Saturday, September 10, 2011

Last week was officially the end of military repatriations to ceremonial applause from thousands who have flocked to watch 167 bodies pass through the streets of Wootton Bassett since 2007. Bristol Old Vic's Young Company has collaborated with the National Theatre to examine the part this ceremony plays in our national psyche, as observed by the town's teenagers. Writer James Graham and director Anthony Banks talked to local pupils about how the situation impacted on a generation barely school age at the time of 9/11, which celebrates its tenth birthday on Sunday.

Creating a performance from this project has two main challenges: to create credible differentiation between thirteen Year-11(ish) pupils without 2-dimensionalising, and even more importantly, to distill discussion into essential theatricality. For me Bassett succeeded brilliantly. The young performers held the stage from the start, overcame some slightly Vicky-Pollardy lines to create a passionate scenario which smoldered to a shocking climax in its own (theatrical) way authentic.

Locked into detention by an exasperated supply teacher, the 'Citizen Skills' class is already registering on Lord-of-the-Flies scale when we meet them, with only autistic Spencer obeying her last command not to move. They're furious and indignant about missing "the Re-pat", especially since today's coffin belongs to ex-schoolmate Charlie, a hero in their eyes. Their debate about the role of their town as grief-centre of the war digs into a range of issues, with Leo - the most knowledgeable and also the most militant - increasingly frustrated by dissent from less dogmatic classmates. Tensions escalate relentlessly and when memories of the real Charlie intrude, this volatile situation explodes: the patriot cracks to release the terrorist within.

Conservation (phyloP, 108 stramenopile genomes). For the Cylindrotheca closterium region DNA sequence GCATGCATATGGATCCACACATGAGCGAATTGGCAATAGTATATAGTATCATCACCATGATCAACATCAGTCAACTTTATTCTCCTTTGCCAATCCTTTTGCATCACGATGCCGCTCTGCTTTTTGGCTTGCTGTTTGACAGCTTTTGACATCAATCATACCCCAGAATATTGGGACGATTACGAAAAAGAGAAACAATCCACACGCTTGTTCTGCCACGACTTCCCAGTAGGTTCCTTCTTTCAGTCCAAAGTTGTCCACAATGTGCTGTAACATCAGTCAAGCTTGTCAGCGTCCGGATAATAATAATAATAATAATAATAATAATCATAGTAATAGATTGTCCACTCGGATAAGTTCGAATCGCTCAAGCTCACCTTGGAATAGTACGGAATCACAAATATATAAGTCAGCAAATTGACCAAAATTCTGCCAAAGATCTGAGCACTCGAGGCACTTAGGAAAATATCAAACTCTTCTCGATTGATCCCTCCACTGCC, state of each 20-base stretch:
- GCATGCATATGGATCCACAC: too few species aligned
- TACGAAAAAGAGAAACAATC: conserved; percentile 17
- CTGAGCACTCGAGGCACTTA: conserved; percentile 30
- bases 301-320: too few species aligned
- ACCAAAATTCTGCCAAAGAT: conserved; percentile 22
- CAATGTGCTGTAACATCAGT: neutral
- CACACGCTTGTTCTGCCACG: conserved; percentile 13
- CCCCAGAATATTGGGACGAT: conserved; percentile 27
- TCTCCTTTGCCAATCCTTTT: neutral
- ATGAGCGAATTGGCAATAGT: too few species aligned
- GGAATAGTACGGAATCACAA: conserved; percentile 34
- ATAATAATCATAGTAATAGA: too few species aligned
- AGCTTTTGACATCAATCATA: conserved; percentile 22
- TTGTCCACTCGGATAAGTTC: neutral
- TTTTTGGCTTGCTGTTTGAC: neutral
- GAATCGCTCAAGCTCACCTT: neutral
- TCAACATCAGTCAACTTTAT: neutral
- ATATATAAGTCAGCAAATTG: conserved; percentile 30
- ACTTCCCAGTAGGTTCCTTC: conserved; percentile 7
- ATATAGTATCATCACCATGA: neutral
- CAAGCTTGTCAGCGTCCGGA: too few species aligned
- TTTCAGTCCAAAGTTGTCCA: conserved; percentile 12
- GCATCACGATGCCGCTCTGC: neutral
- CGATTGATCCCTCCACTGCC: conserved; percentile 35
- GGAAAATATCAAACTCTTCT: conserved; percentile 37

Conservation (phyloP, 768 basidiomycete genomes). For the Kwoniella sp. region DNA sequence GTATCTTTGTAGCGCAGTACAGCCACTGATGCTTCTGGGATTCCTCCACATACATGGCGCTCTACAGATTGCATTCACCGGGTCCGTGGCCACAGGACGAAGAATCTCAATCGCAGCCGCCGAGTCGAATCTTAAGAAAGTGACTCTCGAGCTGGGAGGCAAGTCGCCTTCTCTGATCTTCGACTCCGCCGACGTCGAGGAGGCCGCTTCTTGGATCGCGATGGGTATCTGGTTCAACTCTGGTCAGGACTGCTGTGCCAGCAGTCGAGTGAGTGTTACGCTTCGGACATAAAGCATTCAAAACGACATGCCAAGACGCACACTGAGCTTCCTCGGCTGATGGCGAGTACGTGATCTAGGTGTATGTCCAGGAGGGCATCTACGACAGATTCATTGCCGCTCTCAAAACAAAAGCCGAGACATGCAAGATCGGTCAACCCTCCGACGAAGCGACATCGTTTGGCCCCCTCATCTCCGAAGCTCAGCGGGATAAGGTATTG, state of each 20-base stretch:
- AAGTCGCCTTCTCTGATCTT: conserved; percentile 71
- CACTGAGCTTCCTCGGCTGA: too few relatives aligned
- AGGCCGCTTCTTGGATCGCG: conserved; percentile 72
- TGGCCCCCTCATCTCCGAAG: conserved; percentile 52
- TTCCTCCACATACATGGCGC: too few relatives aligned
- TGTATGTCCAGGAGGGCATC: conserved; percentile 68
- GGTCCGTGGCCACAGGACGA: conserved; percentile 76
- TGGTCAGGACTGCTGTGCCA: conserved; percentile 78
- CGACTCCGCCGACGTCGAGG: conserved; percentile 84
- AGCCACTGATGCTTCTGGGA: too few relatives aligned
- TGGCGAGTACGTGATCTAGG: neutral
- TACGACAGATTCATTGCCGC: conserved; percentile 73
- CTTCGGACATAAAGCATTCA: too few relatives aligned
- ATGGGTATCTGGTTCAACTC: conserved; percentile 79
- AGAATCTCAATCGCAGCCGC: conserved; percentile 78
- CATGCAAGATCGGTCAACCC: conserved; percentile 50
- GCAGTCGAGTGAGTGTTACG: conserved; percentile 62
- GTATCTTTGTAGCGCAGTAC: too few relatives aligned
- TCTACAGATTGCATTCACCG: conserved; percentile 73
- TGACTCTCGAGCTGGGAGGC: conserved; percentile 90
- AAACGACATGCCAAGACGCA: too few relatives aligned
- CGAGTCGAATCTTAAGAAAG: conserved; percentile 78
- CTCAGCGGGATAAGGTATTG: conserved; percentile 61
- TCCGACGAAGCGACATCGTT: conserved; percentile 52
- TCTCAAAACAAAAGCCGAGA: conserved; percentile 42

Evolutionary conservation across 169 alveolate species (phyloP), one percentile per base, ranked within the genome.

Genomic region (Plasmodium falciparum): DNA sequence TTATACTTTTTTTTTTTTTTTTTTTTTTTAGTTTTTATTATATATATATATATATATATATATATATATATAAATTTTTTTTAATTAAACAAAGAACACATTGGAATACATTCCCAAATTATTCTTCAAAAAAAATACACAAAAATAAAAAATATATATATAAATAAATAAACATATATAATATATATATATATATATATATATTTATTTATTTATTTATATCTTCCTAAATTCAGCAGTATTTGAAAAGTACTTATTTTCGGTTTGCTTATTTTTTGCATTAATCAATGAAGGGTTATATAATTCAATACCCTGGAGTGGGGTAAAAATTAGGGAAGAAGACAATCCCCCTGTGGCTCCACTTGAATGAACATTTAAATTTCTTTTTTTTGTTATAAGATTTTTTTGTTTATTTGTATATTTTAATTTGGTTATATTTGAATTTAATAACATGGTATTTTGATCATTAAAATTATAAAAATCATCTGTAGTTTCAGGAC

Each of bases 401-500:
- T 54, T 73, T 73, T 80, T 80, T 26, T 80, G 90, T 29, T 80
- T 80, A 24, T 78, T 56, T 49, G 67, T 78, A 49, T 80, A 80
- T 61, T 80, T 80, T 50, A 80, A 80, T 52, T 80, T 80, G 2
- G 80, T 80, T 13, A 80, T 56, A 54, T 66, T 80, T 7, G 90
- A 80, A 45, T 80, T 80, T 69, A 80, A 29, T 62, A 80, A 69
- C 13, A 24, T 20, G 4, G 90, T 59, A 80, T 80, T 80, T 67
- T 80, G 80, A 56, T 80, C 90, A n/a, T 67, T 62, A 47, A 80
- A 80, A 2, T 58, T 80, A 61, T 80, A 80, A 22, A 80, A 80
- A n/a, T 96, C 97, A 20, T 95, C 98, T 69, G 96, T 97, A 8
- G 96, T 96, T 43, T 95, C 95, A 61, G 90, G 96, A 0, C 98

Last word goes to Spencer, who has been reading the teacher's notes on history: "If it wasn’t for us the world would be worse than it is. So I think we’ll be alright in the long run.” But Spencer is still obediently facing the other way: he didn't see what really happened at all.

Anyone agreeing with Cameron, Obama, and Leo that the Wootton Bassett ritual represents 'the best of British' will be glad to know the tradition continues seamlessly at Carterton, near Brize Norton: the first of the new arrivals, Royal Marine Sgt Barry Weston, was escorted through on the same day I watched this play.

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